Colt McCoy was warming up on the sidelines with Cleveland up by six in the final minutes of their game against Pittsburgh. On the day, Weeden had completed 17 passes on 26 attempts for 158 yards with one touchdown and one interception.
His return to the game is being listed as doubtful.
Brace for it. Before it whithers off into the cold winter wind amid shrieks of Black Friday glutton grabs, the bye week is unleashing its vengeful wrath once more. This time, with fury and feeling.
With the exception of one team that’s out this week, there actually aren’t that many significant bye week problems to worry about. But it’s one player on that one team that will be a really serious, painful problem, and cause straining desperate reaching among his deep league owners.
“That’s just never been in me to sit down. I only sat a game when I had to and I couldn’t go out there. I’m going to go out there and see what I can do. If I can’t finish the game, [backup running back] Montario [Hardesty is] going to be there and he’s going to do what he [does] every week when I’m not in the game.”
Fast forward to today, when Richardson was officially listed as questionable despite having three good days of practice this week, according to head coach Pat Shurmur. Richardson has been dealing with a nagging rib cartilage injury that he tried to play through last week. In the game against the Colts, he carried the ball eight times for only eight yards, both season lows for the third-overall pick in the 2012 draft.
If Richardson can go, he will be up against a Chargers defense that holds opposing running backs to just 71.2 yards per game on the ground, good for second best in the NFL. So it’ll definitely a tough task ahead for both him and backup Montario Hardesty, who would be pressed into the starter’s role if Richardson is a late scratch.
This is a difficult situation, because if you’ve handcuffed Hardesty to Richardson it’s hard to know which one to start, because even if T-Rich starts the game he’s not sure if he’ll finish. Given where you drafted him, you’re likely forced to play Richardson if he is indeed starting. So rub a rabbit’s foot or something, but brace for another week of diminished returns.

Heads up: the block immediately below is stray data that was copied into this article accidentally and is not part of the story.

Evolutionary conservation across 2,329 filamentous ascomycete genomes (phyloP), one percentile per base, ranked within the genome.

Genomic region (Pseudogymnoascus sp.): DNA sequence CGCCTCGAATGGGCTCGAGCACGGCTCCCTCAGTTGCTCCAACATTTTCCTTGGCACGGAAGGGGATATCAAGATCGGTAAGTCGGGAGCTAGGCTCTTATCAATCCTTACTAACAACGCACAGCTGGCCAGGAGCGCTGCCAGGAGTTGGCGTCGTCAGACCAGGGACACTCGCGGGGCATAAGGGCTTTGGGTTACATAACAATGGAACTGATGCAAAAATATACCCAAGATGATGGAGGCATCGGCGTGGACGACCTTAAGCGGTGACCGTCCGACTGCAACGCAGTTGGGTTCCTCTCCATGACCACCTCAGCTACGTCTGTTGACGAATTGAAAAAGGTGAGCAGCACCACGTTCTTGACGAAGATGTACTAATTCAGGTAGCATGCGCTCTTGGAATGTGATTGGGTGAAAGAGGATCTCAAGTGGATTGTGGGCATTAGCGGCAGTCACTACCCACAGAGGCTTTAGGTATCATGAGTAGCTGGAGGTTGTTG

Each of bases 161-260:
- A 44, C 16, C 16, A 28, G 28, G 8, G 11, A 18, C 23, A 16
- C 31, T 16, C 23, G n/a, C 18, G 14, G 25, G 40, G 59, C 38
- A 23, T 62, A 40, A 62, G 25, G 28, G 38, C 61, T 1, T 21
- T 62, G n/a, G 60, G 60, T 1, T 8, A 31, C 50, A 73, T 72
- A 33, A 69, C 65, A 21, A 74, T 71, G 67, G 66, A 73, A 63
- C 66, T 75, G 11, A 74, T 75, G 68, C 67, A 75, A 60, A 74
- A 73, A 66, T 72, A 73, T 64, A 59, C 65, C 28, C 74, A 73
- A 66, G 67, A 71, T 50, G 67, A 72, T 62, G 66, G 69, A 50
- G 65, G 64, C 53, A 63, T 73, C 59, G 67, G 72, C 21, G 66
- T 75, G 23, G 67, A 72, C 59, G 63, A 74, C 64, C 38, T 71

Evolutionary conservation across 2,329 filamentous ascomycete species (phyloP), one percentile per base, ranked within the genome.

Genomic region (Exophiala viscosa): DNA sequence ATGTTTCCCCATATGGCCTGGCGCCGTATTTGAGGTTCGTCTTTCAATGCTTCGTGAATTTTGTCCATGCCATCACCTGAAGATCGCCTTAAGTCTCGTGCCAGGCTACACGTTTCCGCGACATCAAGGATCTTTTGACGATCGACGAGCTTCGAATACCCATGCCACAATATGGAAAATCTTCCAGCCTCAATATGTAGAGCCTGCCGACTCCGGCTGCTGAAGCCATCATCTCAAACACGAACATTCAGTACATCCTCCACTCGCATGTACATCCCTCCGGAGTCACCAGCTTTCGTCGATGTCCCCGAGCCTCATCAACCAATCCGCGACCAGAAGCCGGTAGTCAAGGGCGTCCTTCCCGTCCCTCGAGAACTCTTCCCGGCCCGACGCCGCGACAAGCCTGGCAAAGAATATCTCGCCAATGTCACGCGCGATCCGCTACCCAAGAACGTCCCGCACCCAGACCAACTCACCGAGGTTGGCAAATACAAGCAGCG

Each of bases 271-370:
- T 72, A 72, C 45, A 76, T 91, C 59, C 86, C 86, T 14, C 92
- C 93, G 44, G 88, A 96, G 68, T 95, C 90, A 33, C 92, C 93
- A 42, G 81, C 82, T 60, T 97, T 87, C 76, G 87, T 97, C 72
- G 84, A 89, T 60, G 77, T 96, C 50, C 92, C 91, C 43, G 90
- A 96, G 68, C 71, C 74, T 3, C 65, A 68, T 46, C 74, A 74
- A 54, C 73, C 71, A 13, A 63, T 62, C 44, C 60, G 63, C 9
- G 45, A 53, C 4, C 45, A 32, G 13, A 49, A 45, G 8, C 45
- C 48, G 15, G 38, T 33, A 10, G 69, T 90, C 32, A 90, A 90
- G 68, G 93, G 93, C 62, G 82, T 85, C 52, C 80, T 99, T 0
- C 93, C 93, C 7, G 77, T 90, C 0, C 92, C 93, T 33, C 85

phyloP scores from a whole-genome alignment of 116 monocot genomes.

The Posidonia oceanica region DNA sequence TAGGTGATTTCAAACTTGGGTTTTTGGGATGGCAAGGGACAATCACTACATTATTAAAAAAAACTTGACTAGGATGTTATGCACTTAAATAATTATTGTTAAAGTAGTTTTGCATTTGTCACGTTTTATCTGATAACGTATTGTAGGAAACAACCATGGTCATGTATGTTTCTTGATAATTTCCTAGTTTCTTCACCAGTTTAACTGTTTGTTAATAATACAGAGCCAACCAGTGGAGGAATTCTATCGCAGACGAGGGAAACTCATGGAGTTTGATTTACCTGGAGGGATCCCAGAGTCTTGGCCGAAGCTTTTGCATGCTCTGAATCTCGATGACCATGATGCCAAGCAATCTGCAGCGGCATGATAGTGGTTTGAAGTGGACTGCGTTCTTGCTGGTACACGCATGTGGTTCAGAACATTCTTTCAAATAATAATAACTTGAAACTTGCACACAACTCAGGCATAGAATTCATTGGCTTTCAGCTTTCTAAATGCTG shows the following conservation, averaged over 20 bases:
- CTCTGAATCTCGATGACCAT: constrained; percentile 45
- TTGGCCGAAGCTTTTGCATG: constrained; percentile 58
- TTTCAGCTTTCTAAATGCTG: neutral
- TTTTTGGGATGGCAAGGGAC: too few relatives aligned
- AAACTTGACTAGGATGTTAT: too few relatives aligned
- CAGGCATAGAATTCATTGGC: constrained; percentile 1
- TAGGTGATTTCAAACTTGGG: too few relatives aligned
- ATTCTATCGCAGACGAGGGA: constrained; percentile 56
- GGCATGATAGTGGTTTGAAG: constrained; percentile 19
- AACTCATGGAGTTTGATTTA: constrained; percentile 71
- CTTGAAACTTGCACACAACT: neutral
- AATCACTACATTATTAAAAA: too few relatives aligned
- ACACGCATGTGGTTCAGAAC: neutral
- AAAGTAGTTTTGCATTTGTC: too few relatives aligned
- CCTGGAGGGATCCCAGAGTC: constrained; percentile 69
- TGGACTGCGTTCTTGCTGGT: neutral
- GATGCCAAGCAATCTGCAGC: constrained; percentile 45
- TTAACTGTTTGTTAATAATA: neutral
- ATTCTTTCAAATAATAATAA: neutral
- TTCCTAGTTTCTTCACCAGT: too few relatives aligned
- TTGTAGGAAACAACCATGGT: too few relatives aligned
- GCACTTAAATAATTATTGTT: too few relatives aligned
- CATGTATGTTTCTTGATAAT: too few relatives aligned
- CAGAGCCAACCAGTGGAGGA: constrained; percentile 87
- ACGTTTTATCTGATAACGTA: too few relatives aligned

Those are pretty much the worst words I’ve ever heard on a Monday. Actually, no, the worst Monday words came earlier this morning when I was informed that our office coffee maker which grinds fresh, delicious beans is out of service for several days. Worlds asploded.
But that’s selfish, as my high-caffeine needs are secondary to your running back needs, especially those of you in keeper leagues who spent highly on Trent Richardson. We need to step back from our ledge, friends, because T-Rich still has the same high ceiling long-term keeper value due to his bulky frame that’s paired with great speed. So no worries there.
In the short term, though, there’s plenty of reason to be worried, especially with a player at a notoriously brutal position who’s already off to a slow start after recovering from August knee surgery.
If a player — any player at all, at any position — is going to do something productive and contribute in any way whatsoever, there’s one essential piece of equipment he needs to wear. No, not a cup, although that’s highly recommended.
It’s a helmet. In a game where head beatings are commonplace, modern technology has done wonders to guard the head and the brain matter inside. So when a player isn’t wearing his helmet and is instead stylin’ with a hat on while standing and doing nothing on the sideline, that’s not ideal for your fantasy bottom line.
That’s the latest according to ESPN’s Ed Werder, who’s sources tell him that after Jimmy Haslem was approved unanimously as the new owner of the Cleveland Browns earlier this morning, the new guy wants his new men.
Werder reports that Haslem will name Joe Banner as the team’s new president and CEO, which is a problem for Mike Holmgren, because that’s his job title. Or at least it was, because he’s now out, and Banner is in.